This website uses cookies

This website uses cookies to ensure you get the best experience. By using our website, you agree to our Privacy Policy

Nicola Laver

Editor, Solicitors Journal

Operating in France? LLPs can carry on, but fundamental issues remain

Operating in France? LLPs can carry on, but fundamental issues remain


UK LLP law firms operating in France do not need to withdraw when transition period ends, but agreement does not address 'fundamental issues'

UK law firms working in France and operating as limited liability partnership (LLPs) do not need to withdraw after 31 December when the transition period ends, the French government confirmed. 

But one lawyer says the agreement fails to address "fundamental issues". 

The Law Society of England and Wales confirmed that law firm LLPs do not need to restructure in order to continue practising in France from January. 

Referring to months of behind the scenes talks, the Society welcomed the news and said it is “extremely grateful to the French government”.

He said many of them have spend months working towards such an outcome, with the support of  the Society’s International team which interacted its French counterparts. 

Firms operating in France cannot adopt a non-French and non-EU legal structure, the Society said.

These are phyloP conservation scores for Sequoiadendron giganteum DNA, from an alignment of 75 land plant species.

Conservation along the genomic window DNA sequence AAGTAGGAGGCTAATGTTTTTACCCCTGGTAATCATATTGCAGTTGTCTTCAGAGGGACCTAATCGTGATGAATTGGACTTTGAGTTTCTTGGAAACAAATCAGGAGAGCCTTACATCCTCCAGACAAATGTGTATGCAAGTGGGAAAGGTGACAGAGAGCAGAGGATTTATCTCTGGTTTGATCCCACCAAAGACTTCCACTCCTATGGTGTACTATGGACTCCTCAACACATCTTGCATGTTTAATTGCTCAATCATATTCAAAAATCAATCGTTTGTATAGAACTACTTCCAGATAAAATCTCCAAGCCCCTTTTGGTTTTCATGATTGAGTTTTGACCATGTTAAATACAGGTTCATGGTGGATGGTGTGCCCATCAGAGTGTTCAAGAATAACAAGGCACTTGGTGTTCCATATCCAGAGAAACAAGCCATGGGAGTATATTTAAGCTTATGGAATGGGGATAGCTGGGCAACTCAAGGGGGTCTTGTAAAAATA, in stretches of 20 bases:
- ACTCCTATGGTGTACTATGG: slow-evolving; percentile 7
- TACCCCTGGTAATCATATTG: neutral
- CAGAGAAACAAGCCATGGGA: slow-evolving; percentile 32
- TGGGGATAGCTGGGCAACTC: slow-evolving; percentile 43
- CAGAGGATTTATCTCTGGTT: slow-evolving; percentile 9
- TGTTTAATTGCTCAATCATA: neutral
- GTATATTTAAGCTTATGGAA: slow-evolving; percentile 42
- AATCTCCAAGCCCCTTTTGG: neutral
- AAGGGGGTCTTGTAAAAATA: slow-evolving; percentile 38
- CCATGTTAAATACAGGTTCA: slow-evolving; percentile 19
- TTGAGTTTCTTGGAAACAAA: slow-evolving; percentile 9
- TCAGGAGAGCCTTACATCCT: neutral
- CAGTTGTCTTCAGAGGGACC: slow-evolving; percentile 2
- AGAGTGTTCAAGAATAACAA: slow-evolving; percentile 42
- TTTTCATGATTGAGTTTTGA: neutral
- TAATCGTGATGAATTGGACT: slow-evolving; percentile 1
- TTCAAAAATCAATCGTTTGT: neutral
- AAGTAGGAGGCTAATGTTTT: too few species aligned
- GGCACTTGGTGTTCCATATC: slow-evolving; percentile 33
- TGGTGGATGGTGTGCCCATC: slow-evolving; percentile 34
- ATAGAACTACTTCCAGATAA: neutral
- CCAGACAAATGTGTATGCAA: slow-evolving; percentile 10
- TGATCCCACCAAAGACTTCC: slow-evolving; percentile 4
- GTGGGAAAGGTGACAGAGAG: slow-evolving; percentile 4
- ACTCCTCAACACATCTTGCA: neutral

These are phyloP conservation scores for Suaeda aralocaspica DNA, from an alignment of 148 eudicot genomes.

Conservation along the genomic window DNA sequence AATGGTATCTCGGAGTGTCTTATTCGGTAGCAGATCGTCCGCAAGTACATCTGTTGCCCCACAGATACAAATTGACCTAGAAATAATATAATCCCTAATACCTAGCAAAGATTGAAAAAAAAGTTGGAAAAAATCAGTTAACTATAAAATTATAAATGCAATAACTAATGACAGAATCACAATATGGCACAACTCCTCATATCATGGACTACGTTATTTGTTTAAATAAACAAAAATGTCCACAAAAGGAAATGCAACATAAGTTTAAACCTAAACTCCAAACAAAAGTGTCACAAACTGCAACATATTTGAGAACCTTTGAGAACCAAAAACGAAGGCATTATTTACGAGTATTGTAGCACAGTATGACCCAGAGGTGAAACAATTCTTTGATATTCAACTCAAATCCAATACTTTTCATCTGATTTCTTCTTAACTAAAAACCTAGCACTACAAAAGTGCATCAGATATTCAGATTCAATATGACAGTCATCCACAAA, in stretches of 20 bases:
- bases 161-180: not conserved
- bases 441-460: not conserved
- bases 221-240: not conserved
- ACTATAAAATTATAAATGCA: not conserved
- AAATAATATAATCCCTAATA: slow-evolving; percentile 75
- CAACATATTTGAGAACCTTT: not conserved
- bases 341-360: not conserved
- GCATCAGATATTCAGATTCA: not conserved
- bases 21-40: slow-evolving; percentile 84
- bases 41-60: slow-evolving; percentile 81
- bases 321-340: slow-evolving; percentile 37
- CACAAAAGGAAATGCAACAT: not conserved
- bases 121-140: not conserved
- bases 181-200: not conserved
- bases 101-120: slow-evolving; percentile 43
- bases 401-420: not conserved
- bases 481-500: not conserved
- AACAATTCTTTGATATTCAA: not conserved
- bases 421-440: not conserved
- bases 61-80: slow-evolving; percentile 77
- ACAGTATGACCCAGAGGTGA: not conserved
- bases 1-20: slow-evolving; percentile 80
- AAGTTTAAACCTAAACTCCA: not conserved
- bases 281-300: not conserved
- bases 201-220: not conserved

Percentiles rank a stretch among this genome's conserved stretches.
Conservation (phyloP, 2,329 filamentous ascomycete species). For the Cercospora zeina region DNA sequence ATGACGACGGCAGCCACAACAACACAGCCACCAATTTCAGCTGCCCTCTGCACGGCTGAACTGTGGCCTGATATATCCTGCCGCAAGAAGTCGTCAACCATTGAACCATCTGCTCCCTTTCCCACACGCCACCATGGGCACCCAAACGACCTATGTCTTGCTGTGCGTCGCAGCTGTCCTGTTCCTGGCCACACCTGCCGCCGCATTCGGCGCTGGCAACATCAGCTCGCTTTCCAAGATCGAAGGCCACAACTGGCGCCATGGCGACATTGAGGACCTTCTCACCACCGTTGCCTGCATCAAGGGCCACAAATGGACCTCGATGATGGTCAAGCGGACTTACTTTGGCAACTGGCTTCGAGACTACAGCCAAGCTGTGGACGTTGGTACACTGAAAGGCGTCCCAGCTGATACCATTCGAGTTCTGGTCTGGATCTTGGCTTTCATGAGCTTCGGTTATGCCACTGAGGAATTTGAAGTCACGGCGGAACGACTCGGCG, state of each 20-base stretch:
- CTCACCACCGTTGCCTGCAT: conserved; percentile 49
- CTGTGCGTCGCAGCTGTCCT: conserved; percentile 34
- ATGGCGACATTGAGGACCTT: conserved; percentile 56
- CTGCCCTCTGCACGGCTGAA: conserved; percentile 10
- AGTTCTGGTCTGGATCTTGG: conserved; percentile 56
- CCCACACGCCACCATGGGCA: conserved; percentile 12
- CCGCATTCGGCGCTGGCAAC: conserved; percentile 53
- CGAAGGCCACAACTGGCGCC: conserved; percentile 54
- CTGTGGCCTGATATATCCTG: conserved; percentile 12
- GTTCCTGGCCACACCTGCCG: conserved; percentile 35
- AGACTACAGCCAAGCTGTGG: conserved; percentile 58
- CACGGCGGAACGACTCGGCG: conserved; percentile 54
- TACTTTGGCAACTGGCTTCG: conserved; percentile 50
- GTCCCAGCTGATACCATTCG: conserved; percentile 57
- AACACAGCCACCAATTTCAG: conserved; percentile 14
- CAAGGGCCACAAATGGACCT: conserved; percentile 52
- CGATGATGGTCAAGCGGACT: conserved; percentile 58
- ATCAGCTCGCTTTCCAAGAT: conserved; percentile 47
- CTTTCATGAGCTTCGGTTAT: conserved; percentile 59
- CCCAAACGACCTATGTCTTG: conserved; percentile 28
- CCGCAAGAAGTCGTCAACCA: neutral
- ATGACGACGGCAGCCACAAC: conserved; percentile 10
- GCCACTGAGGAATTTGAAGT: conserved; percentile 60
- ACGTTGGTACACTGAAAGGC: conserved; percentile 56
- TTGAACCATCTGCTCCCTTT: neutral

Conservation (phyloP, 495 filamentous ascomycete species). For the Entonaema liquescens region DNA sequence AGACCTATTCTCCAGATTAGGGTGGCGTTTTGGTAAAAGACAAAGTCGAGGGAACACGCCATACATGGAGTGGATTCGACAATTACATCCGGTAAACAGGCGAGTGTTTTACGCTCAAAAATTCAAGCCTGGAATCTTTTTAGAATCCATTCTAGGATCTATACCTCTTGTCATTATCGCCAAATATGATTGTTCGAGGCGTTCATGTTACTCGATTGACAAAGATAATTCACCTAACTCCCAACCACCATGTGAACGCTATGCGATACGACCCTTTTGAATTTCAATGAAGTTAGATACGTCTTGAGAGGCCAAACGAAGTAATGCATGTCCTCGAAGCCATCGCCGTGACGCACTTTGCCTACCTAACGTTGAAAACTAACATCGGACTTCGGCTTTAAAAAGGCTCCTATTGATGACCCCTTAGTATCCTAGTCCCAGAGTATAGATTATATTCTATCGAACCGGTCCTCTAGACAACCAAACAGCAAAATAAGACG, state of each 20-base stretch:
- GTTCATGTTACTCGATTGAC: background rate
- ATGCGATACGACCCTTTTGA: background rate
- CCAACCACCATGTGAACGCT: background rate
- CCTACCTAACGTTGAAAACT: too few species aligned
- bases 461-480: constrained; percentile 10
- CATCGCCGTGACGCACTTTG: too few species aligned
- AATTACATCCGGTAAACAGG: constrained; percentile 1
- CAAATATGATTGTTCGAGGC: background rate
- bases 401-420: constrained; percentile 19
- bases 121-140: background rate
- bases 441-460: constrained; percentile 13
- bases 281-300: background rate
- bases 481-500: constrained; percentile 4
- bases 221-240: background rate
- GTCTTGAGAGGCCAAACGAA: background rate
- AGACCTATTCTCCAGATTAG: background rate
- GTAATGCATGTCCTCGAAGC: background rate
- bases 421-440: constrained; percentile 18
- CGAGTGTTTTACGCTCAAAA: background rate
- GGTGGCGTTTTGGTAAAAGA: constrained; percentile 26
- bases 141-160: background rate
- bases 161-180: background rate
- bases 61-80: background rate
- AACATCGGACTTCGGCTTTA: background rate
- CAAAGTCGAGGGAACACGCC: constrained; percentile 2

However, it said the French government has ‘grandfathered’ established international firms using the UK LLP structure so they can continue operating as before.

The Society’s president David Greene said: “We are delighted that the many international law firms that have been operating in France as UK LLPs – including some of the largest UK firms – will be able to continue using this legal structure after the end of the Brexit transition period.”

However, firms will be prevented from opening any new offices or branches in France after 31 December.

Nicholas Holland, a partner at McDermott Will & Emery (UK), an LLP which an office in Paris, welcomed the news.

However, he said: “’[The] agreement does not address more fundamental issues for UK lawyers in the post-Brexit period, including the enforceability of English judgments and whether UK lawyers will enjoy privilege in the EU post-Brexit.” 

He pointed out that nothing is agreed until everything is agreed.

“As things currently stand”, he added, “the UK will cease to enjoy the benefits of the recast Brussels Regulation and the Lugano Convention on Jurisdiction and Enforcement of Foreign Judgments in respect of the enforceability of UK court judgments, as well as EU legal professional privilege.”

Holland said there are “much more significant problems” for the legal sector in the UK leading to real challenges as to how UK lawyers will “live and practice law in the immediate future”. 

He commented: “The enforceability issue is driving work away from UK courts to arbitration and foreign courts and this will ultimately drive work away from UK transactions lawyers.  

“The privilege issue will affect how viable it will be for a UK lawyers to meet clients, participate in arbitrations or even take their work phone and computer on vacation in the EU.  

“Those remaining challenges are more fundamental than whether a UK LLP structure can function in France and no lawyer wants to be test case on them.”